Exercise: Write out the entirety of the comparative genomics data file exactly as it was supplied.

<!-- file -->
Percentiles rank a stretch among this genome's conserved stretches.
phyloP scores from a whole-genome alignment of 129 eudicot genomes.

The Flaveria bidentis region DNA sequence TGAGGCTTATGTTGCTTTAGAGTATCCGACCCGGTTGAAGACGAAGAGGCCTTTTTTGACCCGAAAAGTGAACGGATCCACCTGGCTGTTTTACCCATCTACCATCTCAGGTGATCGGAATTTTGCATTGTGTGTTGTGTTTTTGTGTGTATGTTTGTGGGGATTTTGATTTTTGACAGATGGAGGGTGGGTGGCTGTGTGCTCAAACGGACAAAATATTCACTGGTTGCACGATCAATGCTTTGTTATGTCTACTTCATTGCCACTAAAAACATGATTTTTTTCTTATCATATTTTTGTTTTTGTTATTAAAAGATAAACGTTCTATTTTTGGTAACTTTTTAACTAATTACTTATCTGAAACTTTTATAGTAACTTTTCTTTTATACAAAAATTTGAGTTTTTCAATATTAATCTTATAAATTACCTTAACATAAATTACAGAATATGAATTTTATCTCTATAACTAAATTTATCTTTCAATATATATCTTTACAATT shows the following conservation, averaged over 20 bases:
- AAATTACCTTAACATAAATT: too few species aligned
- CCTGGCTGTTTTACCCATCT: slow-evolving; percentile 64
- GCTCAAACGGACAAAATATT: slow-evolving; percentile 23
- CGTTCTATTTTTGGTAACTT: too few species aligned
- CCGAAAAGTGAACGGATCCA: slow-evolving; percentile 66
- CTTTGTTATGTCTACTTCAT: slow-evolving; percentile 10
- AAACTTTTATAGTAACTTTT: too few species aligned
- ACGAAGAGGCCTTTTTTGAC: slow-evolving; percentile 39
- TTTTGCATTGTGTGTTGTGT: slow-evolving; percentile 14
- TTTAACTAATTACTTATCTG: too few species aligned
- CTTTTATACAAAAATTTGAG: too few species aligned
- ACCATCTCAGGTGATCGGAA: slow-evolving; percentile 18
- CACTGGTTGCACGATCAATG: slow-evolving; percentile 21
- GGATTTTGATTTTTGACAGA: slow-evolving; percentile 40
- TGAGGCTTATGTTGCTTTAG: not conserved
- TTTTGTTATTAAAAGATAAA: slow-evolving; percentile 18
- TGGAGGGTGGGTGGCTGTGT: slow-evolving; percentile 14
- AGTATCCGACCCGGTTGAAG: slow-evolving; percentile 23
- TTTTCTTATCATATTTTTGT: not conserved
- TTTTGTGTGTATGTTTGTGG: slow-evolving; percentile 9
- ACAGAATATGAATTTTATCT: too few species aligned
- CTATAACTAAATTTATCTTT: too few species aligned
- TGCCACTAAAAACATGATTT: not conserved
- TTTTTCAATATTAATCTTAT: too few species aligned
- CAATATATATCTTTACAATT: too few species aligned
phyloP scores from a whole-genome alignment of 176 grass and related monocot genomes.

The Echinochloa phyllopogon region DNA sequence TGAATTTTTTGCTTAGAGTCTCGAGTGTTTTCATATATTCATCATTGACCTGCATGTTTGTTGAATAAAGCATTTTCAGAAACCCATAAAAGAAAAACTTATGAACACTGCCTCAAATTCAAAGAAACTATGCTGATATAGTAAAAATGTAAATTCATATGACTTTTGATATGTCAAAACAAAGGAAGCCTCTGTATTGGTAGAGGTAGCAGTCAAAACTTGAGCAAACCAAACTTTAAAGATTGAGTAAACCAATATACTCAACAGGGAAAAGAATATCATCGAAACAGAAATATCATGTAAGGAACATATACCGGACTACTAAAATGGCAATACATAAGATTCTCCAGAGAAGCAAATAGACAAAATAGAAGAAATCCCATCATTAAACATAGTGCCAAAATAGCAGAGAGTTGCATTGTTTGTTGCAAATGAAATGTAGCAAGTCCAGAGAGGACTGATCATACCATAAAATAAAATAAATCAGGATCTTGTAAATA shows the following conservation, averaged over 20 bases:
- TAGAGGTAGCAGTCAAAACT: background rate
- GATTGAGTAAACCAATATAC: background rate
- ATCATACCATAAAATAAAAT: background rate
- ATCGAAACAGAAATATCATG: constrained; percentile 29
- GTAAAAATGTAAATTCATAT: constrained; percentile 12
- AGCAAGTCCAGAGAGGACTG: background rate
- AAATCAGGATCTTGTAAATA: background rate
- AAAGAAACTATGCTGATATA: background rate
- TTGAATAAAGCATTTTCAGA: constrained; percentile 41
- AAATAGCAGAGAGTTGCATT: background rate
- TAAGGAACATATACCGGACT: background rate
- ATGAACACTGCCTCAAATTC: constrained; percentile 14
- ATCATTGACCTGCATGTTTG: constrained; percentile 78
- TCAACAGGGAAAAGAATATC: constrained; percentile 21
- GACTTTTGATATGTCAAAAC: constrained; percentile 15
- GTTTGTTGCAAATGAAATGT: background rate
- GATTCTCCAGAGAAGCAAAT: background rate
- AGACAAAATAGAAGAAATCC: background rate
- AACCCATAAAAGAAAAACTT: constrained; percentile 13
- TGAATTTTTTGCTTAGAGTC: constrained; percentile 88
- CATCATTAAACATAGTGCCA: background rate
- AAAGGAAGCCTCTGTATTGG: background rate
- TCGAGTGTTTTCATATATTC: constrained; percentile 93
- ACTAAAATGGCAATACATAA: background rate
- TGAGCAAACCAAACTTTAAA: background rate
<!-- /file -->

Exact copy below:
Percentiles rank a stretch among this genome's conserved stretches.
phyloP scores from a whole-genome alignment of 129 eudicot genomes.

The Flaveria bidentis region DNA sequence TGAGGCTTATGTTGCTTTAGAGTATCCGACCCGGTTGAAGACGAAGAGGCCTTTTTTGACCCGAAAAGTGAACGGATCCACCTGGCTGTTTTACCCATCTACCATCTCAGGTGATCGGAATTTTGCATTGTGTGTTGTGTTTTTGTGTGTATGTTTGTGGGGATTTTGATTTTTGACAGATGGAGGGTGGGTGGCTGTGTGCTCAAACGGACAAAATATTCACTGGTTGCACGATCAATGCTTTGTTATGTCTACTTCATTGCCACTAAAAACATGATTTTTTTCTTATCATATTTTTGTTTTTGTTATTAAAAGATAAACGTTCTATTTTTGGTAACTTTTTAACTAATTACTTATCTGAAACTTTTATAGTAACTTTTCTTTTATACAAAAATTTGAGTTTTTCAATATTAATCTTATAAATTACCTTAACATAAATTACAGAATATGAATTTTATCTCTATAACTAAATTTATCTTTCAATATATATCTTTACAATT shows the following conservation, averaged over 20 bases:
- AAATTACCTTAACATAAATT: too few species aligned
- CCTGGCTGTTTTACCCATCT: slow-evolving; percentile 64
- GCTCAAACGGACAAAATATT: slow-evolving; percentile 23
- CGTTCTATTTTTGGTAACTT: too few species aligned
- CCGAAAAGTGAACGGATCCA: slow-evolving; percentile 66
- CTTTGTTATGTCTACTTCAT: slow-evolving; percentile 10
- AAACTTTTATAGTAACTTTT: too few species aligned
- ACGAAGAGGCCTTTTTTGAC: slow-evolving; percentile 39
- TTTTGCATTGTGTGTTGTGT: slow-evolving; percentile 14
- TTTAACTAATTACTTATCTG: too few species aligned
- CTTTTATACAAAAATTTGAG: too few species aligned
- ACCATCTCAGGTGATCGGAA: slow-evolving; percentile 18
- CACTGGTTGCACGATCAATG: slow-evolving; percentile 21
- GGATTTTGATTTTTGACAGA: slow-evolving; percentile 40
- TGAGGCTTATGTTGCTTTAG: not conserved
- TTTTGTTATTAAAAGATAAA: slow-evolving; percentile 18
- TGGAGGGTGGGTGGCTGTGT: slow-evolving; percentile 14
- AGTATCCGACCCGGTTGAAG: slow-evolving; percentile 23
- TTTTCTTATCATATTTTTGT: not conserved
- TTTTGTGTGTATGTTTGTGG: slow-evolving; percentile 9
- ACAGAATATGAATTTTATCT: too few species aligned
- CTATAACTAAATTTATCTTT: too few species aligned
- TGCCACTAAAAACATGATTT: not conserved
- TTTTTCAATATTAATCTTAT: too few species aligned
- CAATATATATCTTTACAATT: too few species aligned
phyloP scores from a whole-genome alignment of 176 grass and related monocot genomes.

The Echinochloa phyllopogon region DNA sequence TGAATTTTTTGCTTAGAGTCTCGAGTGTTTTCATATATTCATCATTGACCTGCATGTTTGTTGAATAAAGCATTTTCAGAAACCCATAAAAGAAAAACTTATGAACACTGCCTCAAATTCAAAGAAACTATGCTGATATAGTAAAAATGTAAATTCATATGACTTTTGATATGTCAAAACAAAGGAAGCCTCTGTATTGGTAGAGGTAGCAGTCAAAACTTGAGCAAACCAAACTTTAAAGATTGAGTAAACCAATATACTCAACAGGGAAAAGAATATCATCGAAACAGAAATATCATGTAAGGAACATATACCGGACTACTAAAATGGCAATACATAAGATTCTCCAGAGAAGCAAATAGACAAAATAGAAGAAATCCCATCATTAAACATAGTGCCAAAATAGCAGAGAGTTGCATTGTTTGTTGCAAATGAAATGTAGCAAGTCCAGAGAGGACTGATCATACCATAAAATAAAATAAATCAGGATCTTGTAAATA shows the following conservation, averaged over 20 bases:
- TAGAGGTAGCAGTCAAAACT: background rate
- GATTGAGTAAACCAATATAC: background rate
- ATCATACCATAAAATAAAAT: background rate
- ATCGAAACAGAAATATCATG: constrained; percentile 29
- GTAAAAATGTAAATTCATAT: constrained; percentile 12
- AGCAAGTCCAGAGAGGACTG: background rate
- AAATCAGGATCTTGTAAATA: background rate
- AAAGAAACTATGCTGATATA: background rate
- TTGAATAAAGCATTTTCAGA: constrained; percentile 41
- AAATAGCAGAGAGTTGCATT: background rate
- TAAGGAACATATACCGGACT: background rate
- ATGAACACTGCCTCAAATTC: constrained; percentile 14
- ATCATTGACCTGCATGTTTG: constrained; percentile 78
- TCAACAGGGAAAAGAATATC: constrained; percentile 21
- GACTTTTGATATGTCAAAAC: constrained; percentile 15
- GTTTGTTGCAAATGAAATGT: background rate
- GATTCTCCAGAGAAGCAAAT: background rate
- AGACAAAATAGAAGAAATCC: background rate
- AACCCATAAAAGAAAAACTT: constrained; percentile 13
- TGAATTTTTTGCTTAGAGTC: constrained; percentile 88
- CATCATTAAACATAGTGCCA: background rate
- AAAGGAAGCCTCTGTATTGG: background rate
- TCGAGTGTTTTCATATATTC: constrained; percentile 93
- ACTAAAATGGCAATACATAA: background rate
- TGAGCAAACCAAACTTTAAA: background rate